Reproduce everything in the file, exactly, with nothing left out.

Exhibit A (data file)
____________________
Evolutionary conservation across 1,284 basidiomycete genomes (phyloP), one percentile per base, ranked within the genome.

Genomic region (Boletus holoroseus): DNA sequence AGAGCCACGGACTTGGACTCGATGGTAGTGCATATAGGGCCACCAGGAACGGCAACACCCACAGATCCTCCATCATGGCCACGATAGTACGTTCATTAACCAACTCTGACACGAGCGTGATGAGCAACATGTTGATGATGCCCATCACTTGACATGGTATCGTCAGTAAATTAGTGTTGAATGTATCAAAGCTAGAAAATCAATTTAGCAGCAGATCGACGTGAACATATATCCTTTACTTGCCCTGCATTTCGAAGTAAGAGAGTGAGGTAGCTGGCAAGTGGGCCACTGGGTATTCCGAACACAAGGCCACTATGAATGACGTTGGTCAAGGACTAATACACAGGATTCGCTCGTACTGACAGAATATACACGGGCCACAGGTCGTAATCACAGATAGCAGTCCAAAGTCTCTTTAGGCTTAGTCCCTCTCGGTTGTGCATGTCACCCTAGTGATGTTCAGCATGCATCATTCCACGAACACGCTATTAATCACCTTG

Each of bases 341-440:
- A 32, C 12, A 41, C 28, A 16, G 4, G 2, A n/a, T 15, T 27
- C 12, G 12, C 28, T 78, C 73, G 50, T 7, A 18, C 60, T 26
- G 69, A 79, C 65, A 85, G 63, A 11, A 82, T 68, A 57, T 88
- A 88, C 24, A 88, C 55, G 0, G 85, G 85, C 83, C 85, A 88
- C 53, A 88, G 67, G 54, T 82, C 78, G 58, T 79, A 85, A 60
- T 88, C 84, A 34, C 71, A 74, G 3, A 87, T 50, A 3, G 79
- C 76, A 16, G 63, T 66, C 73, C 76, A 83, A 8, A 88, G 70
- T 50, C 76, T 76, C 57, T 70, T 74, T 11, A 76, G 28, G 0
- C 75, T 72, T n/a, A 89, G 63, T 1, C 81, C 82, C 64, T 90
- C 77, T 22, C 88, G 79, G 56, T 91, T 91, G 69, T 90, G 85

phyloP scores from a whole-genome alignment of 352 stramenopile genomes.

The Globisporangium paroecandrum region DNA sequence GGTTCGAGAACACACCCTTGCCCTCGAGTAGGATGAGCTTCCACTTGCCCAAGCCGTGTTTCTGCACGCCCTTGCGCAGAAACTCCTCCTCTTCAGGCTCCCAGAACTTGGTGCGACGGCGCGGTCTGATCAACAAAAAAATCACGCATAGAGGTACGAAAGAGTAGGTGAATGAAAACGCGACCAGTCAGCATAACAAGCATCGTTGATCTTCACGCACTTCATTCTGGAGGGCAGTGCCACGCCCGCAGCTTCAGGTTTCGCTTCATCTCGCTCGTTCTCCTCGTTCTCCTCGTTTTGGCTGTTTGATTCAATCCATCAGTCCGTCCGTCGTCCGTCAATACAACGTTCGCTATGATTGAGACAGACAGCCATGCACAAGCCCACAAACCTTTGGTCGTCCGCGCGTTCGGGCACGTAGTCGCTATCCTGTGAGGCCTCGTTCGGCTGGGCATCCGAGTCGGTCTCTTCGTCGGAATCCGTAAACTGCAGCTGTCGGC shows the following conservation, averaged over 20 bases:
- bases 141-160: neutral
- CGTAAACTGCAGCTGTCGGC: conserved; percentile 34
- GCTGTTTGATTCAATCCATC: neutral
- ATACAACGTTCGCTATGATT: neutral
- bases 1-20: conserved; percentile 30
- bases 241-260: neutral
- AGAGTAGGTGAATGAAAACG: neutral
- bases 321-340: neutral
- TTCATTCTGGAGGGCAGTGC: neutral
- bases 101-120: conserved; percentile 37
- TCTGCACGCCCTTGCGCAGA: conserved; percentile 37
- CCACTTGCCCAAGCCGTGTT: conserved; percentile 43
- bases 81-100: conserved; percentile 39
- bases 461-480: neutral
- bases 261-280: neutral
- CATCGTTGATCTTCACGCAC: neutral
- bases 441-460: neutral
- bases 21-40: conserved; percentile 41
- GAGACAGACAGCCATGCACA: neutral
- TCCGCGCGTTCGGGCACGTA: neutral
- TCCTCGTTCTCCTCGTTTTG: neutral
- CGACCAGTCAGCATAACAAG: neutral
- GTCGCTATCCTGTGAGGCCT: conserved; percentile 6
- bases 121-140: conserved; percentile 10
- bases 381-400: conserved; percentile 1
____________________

Evolutionary conservation across 1,284 basidiomycete genomes (phyloP), one percentile per base, ranked within the genome.

Genomic region (Boletus holoroseus): DNA sequence AGAGCCACGGACTTGGACTCGATGGTAGTGCATATAGGGCCACCAGGAACGGCAACACCCACAGATCCTCCATCATGGCCACGATAGTACGTTCATTAACCAACTCTGACACGAGCGTGATGAGCAACATGTTGATGATGCCCATCACTTGACATGGTATCGTCAGTAAATTAGTGTTGAATGTATCAAAGCTAGAAAATCAATTTAGCAGCAGATCGACGTGAACATATATCCTTTACTTGCCCTGCATTTCGAAGTAAGAGAGTGAGGTAGCTGGCAAGTGGGCCACTGGGTATTCCGAACACAAGGCCACTATGAATGACGTTGGTCAAGGACTAATACACAGGATTCGCTCGTACTGACAGAATATACACGGGCCACAGGTCGTAATCACAGATAGCAGTCCAAAGTCTCTTTAGGCTTAGTCCCTCTCGGTTGTGCATGTCACCCTAGTGATGTTCAGCATGCATCATTCCACGAACACGCTATTAATCACCTTG

Each of bases 341-440:
- A 32, C 12, A 41, C 28, A 16, G 4, G 2, A n/a, T 15, T 27
- C 12, G 12, C 28, T 78, C 73, G 50, T 7, A 18, C 60, T 26
- G 69, A 79, C 65, A 85, G 63, A 11, A 82, T 68, A 57, T 88
- A 88, C 24, A 88, C 55, G 0, G 85, G 85, C 83, C 85, A 88
- C 53, A 88, G 67, G 54, T 82, C 78, G 58, T 79, A 85, A 60
- T 88, C 84, A 34, C 71, A 74, G 3, A 87, T 50, A 3, G 79
- C 76, A 16, G 63, T 66, C 73, C 76, A 83, A 8, A 88, G 70
- T 50, C 76, T 76, C 57, T 70, T 74, T 11, A 76, G 28, G 0
- C 75, T 72, T n/a, A 89, G 63, T 1, C 81, C 82, C 64, T 90
- C 77, T 22, C 88, G 79, G 56, T 91, T 91, G 69, T 90, G 85

phyloP scores from a whole-genome alignment of 352 stramenopile genomes.

The Globisporangium paroecandrum region DNA sequence GGTTCGAGAACACACCCTTGCCCTCGAGTAGGATGAGCTTCCACTTGCCCAAGCCGTGTTTCTGCACGCCCTTGCGCAGAAACTCCTCCTCTTCAGGCTCCCAGAACTTGGTGCGACGGCGCGGTCTGATCAACAAAAAAATCACGCATAGAGGTACGAAAGAGTAGGTGAATGAAAACGCGACCAGTCAGCATAACAAGCATCGTTGATCTTCACGCACTTCATTCTGGAGGGCAGTGCCACGCCCGCAGCTTCAGGTTTCGCTTCATCTCGCTCGTTCTCCTCGTTCTCCTCGTTTTGGCTGTTTGATTCAATCCATCAGTCCGTCCGTCGTCCGTCAATACAACGTTCGCTATGATTGAGACAGACAGCCATGCACAAGCCCACAAACCTTTGGTCGTCCGCGCGTTCGGGCACGTAGTCGCTATCCTGTGAGGCCTCGTTCGGCTGGGCATCCGAGTCGGTCTCTTCGTCGGAATCCGTAAACTGCAGCTGTCGGC shows the following conservation, averaged over 20 bases:
- bases 141-160: neutral
- CGTAAACTGCAGCTGTCGGC: conserved; percentile 34
- GCTGTTTGATTCAATCCATC: neutral
- ATACAACGTTCGCTATGATT: neutral
- bases 1-20: conserved; percentile 30
- bases 241-260: neutral
- AGAGTAGGTGAATGAAAACG: neutral
- bases 321-340: neutral
- TTCATTCTGGAGGGCAGTGC: neutral
- bases 101-120: conserved; percentile 37
- TCTGCACGCCCTTGCGCAGA: conserved; percentile 37
- CCACTTGCCCAAGCCGTGTT: conserved; percentile 43
- bases 81-100: conserved; percentile 39
- bases 461-480: neutral
- bases 261-280: neutral
- CATCGTTGATCTTCACGCAC: neutral
- bases 441-460: neutral
- bases 21-40: conserved; percentile 41
- GAGACAGACAGCCATGCACA: neutral
- TCCGCGCGTTCGGGCACGTA: neutral
- TCCTCGTTCTCCTCGTTTTG: neutral
- CGACCAGTCAGCATAACAAG: neutral
- GTCGCTATCCTGTGAGGCCT: conserved; percentile 6
- bases 121-140: conserved; percentile 10
- bases 381-400: conserved; percentile 1